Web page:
The FBI and other police forces are facing criticism for levels of reporting of hate crimes that remain abysmally low, despite several attempts by Congress to highlight the outrages.
Asian American community leaders expressed dismay on Wednesday, a day after the shootings at three massage parlors, that the discrimination and harassment historically faced by their communities continued to be downplayed.
“It’s taken six Asian American women dying in one day to get people to pay attention to this,” Sung Yeon Choimorrow, executive director of the National Asian Pacific American Women’s Forum (NAPAWF) told the Guardian. “Record keeping of hate crimes against Asian Americans is so low because they are not even willing to accept that we are discriminated against and harassed because of our race.”
In the latest statistics for hate crimes compiled by the FBI for 2019, a total of 4,930 victims were identified where race or ethnicity was the motive. Of those, 4.4% were victims of anti-Asian bias, compared with 48.5% of anti-black and 14.1% of anti-Hispanic bias.
The data is widely accepted to be a gross understatement of the hate crime problem in America today, including for Asian Americans. A federal law has been in place since 1990 requiring records to be kept on hate crimes, but it is largely ineffective as individual police forces are under no obligation to participate.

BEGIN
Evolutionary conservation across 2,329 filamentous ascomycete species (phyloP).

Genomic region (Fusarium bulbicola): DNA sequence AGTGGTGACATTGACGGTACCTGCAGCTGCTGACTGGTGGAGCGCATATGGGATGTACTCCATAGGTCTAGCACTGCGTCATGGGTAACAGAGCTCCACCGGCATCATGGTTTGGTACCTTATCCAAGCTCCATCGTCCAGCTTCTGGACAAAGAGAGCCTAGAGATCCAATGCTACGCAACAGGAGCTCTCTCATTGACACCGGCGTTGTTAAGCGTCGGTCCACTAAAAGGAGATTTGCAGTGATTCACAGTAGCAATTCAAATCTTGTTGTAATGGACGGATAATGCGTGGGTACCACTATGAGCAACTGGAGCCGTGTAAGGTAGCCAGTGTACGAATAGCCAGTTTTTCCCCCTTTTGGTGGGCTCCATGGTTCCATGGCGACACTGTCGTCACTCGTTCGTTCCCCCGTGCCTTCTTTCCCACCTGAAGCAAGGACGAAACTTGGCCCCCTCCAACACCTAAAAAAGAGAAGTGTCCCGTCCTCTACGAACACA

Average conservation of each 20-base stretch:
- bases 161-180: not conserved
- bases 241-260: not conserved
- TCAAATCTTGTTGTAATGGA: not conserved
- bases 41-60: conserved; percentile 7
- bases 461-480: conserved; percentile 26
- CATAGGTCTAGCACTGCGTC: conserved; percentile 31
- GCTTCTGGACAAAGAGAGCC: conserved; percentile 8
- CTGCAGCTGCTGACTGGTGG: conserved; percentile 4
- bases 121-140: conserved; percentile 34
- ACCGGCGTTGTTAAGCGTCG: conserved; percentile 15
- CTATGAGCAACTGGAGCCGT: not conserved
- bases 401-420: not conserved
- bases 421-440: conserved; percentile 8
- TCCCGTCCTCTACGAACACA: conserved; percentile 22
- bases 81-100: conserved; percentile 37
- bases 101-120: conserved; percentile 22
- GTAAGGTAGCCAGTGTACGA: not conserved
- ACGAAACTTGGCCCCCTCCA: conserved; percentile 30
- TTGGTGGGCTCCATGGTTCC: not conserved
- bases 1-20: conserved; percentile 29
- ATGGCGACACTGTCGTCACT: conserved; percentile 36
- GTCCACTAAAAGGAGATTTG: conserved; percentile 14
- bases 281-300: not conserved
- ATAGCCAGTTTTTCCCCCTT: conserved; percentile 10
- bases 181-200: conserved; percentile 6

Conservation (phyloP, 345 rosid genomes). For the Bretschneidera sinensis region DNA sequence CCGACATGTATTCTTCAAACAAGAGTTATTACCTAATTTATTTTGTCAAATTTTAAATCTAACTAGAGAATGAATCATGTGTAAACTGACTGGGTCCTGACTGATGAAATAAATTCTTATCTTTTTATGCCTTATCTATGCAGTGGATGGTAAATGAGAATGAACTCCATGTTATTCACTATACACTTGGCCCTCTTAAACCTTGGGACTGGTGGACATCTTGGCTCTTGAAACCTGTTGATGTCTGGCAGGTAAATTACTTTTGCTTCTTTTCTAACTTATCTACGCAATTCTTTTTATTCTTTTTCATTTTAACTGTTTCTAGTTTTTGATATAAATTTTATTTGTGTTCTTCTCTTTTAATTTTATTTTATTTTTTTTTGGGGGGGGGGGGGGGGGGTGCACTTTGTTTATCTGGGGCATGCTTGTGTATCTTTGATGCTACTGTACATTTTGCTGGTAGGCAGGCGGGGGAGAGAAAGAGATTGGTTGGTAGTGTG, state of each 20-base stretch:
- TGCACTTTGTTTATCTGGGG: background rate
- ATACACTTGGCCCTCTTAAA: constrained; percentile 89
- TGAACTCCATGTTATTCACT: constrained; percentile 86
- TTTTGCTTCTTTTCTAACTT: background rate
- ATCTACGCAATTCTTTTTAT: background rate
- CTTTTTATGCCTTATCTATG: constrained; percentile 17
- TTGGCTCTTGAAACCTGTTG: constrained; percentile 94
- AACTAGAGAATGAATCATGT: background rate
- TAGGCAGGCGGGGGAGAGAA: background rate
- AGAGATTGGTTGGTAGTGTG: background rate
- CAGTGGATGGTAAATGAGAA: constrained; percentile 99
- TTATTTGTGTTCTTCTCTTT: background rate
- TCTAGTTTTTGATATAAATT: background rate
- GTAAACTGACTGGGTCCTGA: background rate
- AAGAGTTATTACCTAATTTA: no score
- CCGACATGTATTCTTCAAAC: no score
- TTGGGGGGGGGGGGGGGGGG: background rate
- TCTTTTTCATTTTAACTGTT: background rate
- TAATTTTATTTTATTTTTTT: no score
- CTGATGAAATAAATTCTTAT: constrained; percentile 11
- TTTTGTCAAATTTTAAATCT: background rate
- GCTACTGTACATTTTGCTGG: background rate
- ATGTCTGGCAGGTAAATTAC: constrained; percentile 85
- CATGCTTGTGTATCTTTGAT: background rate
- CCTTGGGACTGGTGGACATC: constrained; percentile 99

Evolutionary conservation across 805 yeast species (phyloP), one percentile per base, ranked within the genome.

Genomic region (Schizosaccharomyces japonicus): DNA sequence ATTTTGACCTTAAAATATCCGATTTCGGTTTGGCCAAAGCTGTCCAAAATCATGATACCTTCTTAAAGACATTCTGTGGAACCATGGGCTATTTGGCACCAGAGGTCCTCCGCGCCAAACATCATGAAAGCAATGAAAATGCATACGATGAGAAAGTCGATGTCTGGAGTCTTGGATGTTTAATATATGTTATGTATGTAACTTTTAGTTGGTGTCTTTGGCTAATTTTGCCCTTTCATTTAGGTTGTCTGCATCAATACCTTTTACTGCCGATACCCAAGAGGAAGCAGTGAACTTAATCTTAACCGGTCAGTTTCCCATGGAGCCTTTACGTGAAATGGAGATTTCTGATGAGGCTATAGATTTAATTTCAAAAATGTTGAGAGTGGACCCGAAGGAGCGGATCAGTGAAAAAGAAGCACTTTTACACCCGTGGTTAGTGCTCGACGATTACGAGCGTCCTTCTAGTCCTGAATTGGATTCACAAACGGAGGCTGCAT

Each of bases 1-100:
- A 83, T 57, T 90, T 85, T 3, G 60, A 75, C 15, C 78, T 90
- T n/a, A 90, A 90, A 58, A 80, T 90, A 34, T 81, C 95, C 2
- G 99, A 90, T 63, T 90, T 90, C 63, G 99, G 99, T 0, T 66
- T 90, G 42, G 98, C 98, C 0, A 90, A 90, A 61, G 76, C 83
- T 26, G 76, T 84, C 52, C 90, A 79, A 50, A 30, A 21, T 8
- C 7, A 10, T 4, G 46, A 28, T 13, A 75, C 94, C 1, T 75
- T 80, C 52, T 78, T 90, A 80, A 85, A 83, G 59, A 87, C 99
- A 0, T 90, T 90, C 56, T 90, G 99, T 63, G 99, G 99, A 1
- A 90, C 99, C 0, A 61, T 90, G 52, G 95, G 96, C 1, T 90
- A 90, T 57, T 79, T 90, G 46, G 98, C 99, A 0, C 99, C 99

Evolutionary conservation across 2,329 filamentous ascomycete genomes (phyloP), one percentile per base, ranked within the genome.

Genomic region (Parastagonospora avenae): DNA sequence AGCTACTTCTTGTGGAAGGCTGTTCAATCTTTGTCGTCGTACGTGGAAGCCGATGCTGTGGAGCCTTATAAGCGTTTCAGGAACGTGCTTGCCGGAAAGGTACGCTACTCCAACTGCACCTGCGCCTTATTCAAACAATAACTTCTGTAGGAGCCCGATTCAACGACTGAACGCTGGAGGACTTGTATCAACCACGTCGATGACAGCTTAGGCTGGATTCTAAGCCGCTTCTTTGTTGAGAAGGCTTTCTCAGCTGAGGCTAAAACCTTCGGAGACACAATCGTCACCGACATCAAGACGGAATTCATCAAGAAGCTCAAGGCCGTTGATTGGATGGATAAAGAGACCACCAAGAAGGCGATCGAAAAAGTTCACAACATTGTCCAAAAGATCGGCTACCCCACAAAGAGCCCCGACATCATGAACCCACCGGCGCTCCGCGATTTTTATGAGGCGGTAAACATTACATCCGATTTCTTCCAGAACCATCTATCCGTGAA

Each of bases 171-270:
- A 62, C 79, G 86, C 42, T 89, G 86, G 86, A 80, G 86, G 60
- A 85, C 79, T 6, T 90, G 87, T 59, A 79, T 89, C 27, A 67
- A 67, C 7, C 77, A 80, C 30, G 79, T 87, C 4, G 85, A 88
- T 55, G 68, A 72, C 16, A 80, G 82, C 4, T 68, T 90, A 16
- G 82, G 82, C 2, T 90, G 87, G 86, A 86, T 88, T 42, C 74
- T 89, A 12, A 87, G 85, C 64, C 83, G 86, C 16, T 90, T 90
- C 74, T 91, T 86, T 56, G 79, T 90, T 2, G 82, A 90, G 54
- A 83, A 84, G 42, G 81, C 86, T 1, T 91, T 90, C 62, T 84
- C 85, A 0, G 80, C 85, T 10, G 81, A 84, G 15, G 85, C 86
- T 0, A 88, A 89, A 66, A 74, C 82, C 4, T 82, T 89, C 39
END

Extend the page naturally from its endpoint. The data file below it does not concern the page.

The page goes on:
As a result, almost 90% of the law enforcement organizations involved in the 2019 hate crimes study reported no incidents at all – a blank filing that many civil rights advocates regard as frankly unbelievable. On top of that, a federal report released in February found that more than 40% of hate crimes are never reported to authorities.
“We don’t even have a clear picture of the true amount of hate crime in the US. The FBI can tell you how many bank robberies occurred last year, but they can’t tell you a real assessment of bias crimes,” said Michael German of the Brennan Center for Justice who worked in the 1990s as an undercover FBI agent infiltrating white supremacist groups.
German pointed out that between 2017 and 2018 there were 230,000 violent hate crimes, according to a Department of Justice survey of victims. Yet over the same period the DoJ only prosecuted 50 hate crime cases.
Read more of Ed Pilkington’s report here: FBI under pressure to tackle anti-Asian hate crime in wake of Atlanta shootings